Art masterpieces on show in schools

LS Lowry's Market Scene, Northern Town, 1939, at St Matthew's Primary, Stretford. Courtesy The LS Lowry Collection LS Lowry's Market Scene, Northern Town, went to St Matthew's Primary in Manchester. Painting courtesy The LS Lowry Collection
JMW Turner's Dolbadarn Castle, 1799–1800, at Trelai Primary School, Cardiff JMW Turner's Dolbadarn Castle visited Trelai Primary School in Cardiff. Painting courtesy The National Library of Wales
Thomas Gainsborough, Heneage Lloyd and his Sister, Lucy, at Voyager Academy, Peterborough Thomas Gainsborough's Heneage Lloyd and his Sister, Lucy visited Voyager Academy in Peterborough. Painting given by Charles Fairfax Murray
Claude Monet, Le chemin creux dans la falaise à Varengeville, 1882, at Onny School, Shropshire Claude Monet's Le Chemin Creux Dans La Falaise a Varengeville went to Onny School in Shropshire. Painting courtesy The New Art Gallery Walsall

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Paintings by LS Lowry, JMW Turner and Claude Monet have been taken out of galleries and into schools in an attempt to introduce children to art.

Some 27 artworks will be exhibited in classrooms, accompanied by curators and security guards, for one day each.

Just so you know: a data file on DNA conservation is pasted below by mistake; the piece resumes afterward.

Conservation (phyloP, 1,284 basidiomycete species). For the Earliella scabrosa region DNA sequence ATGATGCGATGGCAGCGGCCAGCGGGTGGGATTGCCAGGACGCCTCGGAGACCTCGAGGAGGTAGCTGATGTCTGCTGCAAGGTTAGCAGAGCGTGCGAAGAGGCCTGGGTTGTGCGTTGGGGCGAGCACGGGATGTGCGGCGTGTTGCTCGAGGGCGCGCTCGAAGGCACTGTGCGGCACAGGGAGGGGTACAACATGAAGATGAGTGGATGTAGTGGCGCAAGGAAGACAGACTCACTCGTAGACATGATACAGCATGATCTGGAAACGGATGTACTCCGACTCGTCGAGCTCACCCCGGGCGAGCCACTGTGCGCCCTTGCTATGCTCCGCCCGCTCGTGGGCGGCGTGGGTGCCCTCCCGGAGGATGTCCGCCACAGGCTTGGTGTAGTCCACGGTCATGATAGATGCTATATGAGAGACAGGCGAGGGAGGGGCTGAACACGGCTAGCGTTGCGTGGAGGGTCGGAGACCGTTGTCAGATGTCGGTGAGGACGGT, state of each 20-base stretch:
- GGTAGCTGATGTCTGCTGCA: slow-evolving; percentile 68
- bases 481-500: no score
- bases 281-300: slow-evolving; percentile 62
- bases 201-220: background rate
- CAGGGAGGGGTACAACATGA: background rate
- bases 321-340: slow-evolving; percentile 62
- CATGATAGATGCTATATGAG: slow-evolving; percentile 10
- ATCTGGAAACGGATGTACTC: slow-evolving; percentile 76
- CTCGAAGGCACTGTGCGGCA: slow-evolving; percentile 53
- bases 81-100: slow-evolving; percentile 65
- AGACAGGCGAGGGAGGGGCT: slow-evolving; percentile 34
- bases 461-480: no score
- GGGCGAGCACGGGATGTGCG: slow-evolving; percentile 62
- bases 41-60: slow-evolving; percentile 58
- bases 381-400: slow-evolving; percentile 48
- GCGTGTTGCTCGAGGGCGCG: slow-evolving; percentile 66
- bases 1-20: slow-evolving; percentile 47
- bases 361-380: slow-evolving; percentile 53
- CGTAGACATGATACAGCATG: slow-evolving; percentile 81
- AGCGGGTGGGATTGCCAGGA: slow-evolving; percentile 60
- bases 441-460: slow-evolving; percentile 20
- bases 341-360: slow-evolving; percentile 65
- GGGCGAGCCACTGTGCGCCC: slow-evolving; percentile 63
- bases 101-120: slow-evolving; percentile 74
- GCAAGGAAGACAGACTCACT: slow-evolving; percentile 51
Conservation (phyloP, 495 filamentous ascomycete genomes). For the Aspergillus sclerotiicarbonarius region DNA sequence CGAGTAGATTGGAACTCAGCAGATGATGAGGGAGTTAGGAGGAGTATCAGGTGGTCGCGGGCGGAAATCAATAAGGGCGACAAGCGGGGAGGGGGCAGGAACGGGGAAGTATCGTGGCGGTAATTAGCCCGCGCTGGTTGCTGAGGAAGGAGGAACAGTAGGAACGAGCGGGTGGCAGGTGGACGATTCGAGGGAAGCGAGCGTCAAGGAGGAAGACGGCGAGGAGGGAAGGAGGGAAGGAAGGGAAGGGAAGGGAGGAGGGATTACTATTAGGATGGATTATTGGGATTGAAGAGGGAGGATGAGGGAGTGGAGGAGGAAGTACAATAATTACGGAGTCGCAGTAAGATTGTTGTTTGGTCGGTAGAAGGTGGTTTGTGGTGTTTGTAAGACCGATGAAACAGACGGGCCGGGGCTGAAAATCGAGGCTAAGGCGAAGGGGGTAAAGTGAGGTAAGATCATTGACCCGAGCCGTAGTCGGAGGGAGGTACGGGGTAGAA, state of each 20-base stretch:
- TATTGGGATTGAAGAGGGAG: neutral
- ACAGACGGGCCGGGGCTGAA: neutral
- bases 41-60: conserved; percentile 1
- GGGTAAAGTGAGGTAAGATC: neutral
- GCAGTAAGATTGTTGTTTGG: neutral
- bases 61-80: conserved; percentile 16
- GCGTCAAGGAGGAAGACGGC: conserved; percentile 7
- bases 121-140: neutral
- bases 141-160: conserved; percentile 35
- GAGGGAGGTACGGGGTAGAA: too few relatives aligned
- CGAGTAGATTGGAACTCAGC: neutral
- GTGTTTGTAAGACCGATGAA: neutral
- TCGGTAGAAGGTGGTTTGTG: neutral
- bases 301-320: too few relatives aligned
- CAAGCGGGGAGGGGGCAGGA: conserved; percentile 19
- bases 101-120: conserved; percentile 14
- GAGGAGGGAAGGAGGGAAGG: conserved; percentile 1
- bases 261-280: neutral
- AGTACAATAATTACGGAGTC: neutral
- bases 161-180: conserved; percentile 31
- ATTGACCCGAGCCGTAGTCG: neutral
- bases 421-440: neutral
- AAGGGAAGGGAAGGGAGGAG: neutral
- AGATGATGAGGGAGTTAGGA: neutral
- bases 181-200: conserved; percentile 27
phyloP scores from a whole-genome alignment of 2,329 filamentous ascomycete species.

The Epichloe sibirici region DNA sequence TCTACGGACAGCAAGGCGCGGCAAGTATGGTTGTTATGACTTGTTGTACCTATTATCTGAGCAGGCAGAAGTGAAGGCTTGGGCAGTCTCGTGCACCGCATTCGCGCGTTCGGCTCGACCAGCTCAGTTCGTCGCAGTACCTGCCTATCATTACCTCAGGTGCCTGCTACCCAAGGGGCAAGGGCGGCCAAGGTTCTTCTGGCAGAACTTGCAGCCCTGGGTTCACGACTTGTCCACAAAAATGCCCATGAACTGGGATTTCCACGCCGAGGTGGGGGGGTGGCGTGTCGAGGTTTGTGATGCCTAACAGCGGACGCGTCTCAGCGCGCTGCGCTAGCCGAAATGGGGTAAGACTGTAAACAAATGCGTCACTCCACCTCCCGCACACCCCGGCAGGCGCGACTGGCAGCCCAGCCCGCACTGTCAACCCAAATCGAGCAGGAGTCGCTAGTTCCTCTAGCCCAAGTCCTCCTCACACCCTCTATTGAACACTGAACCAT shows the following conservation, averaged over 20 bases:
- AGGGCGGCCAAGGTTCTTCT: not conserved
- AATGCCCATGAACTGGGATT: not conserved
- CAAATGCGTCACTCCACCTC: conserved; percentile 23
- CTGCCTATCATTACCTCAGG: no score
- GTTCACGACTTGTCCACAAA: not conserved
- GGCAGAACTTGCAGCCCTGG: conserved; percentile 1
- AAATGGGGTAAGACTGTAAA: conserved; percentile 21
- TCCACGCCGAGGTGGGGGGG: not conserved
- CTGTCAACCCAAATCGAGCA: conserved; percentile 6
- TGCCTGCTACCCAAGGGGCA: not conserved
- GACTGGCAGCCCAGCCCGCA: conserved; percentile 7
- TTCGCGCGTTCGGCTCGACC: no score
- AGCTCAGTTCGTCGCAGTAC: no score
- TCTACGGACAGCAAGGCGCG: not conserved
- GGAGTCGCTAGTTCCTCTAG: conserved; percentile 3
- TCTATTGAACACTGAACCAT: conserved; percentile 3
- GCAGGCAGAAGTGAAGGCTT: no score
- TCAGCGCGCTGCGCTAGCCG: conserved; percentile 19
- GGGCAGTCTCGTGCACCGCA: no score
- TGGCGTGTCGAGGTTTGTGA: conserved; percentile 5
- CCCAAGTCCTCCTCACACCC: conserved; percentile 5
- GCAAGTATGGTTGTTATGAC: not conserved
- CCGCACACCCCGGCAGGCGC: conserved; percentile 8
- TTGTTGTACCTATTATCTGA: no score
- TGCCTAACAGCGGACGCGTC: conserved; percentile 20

The paintings, worth an estimated £14m, will also include works by Thomas Gainsborough and Stanley Spencer.

BBC Your Paintings said the artworks would provide inspiration for lessons like history and drama as well as art.

Start Quote

How exciting to have an amazing artwork in your school then to go to the art room or classroom and make something amazing yourself”

End Quote Bob and Roberta Smith Artist

LS Lowry's Market Scene, Northern Town, painted in 1939 and now valued at £1.6m, has been taken from the Lowry gallery in Salford.

While that painting is in a school, other classic Lowry works are in one of the most high-profile exhibitions of the year at Tate Britain in London.

The school scheme has been organised by BBC Your Paintings, which has spent the past two years photographing 200,000 publicly-owned oil paintings in an attempt to improve access to the UK's art collection.

Current artists will also accompany the paintings into schools to lead workshops.

They will include Bob and Roberta Smith, who said: "All children deserve not only to appreciate and understand art, but also to have hands on first-hand experience of working with materials.

"How exciting to have an amazing artwork in your school then to go to the art room or classroom and make something amazing yourself."

The paintings will visit primary and secondary schools across the UK between 1 and 18 October.

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